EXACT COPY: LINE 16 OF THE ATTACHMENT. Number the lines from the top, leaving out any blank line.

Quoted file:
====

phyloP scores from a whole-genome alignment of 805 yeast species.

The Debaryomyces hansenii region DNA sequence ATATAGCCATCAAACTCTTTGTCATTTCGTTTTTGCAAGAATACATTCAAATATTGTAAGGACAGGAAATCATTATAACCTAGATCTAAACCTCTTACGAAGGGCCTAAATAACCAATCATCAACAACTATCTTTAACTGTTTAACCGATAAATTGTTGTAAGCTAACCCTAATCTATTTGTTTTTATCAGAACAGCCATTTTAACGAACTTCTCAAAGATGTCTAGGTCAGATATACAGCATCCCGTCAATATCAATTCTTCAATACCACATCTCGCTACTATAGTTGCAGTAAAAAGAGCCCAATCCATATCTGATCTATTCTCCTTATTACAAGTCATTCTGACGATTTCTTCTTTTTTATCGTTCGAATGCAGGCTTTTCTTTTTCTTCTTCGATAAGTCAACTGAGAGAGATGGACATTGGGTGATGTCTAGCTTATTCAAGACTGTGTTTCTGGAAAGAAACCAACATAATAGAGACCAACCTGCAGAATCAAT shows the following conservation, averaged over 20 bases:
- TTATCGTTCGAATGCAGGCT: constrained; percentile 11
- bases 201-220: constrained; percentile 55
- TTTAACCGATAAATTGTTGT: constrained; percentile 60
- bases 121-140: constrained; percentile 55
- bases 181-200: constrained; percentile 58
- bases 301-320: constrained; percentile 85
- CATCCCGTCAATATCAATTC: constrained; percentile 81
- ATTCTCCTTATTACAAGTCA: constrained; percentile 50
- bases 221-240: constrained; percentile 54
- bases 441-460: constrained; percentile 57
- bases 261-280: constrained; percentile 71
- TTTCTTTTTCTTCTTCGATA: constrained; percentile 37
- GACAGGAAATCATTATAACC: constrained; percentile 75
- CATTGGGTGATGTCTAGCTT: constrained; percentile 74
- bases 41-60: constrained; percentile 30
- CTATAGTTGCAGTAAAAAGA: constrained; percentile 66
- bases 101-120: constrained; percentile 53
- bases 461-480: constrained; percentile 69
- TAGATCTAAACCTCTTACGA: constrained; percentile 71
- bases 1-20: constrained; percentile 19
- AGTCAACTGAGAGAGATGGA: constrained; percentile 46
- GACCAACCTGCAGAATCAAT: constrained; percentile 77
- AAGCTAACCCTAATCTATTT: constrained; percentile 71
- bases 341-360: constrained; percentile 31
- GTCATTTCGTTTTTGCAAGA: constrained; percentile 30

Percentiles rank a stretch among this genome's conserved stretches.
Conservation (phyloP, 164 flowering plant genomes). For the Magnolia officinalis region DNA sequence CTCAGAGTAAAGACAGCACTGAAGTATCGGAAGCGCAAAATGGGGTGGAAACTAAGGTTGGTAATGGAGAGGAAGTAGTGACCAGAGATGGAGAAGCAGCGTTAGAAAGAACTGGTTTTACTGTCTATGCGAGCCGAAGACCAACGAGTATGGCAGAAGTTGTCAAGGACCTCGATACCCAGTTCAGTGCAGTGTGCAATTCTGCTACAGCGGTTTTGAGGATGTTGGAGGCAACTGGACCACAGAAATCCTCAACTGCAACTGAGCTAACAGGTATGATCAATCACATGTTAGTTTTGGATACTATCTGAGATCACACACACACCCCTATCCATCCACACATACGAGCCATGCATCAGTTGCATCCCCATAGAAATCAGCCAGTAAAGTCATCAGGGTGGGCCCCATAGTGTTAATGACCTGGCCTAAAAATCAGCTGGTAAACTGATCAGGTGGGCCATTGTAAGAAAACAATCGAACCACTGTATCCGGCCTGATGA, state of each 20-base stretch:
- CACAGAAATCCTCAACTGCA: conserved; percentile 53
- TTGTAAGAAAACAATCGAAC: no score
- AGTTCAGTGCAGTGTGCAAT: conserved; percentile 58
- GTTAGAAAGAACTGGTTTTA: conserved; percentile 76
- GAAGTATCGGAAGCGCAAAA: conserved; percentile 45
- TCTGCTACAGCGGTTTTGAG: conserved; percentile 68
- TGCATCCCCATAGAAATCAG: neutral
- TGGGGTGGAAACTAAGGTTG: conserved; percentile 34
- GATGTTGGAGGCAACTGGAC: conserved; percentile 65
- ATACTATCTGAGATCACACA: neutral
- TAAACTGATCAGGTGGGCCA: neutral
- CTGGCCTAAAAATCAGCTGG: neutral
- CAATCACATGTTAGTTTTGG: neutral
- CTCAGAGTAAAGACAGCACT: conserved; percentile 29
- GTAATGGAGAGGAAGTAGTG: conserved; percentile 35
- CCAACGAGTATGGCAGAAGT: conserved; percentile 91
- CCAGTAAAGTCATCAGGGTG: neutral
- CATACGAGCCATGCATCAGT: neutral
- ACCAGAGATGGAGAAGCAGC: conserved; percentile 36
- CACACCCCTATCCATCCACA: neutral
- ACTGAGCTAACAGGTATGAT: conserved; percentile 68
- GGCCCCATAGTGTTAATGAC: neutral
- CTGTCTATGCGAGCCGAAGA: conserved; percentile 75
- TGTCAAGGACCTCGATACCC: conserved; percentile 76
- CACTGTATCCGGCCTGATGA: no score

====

- CATTGGGTGATGTCTAGCTT: constrained; percentile 74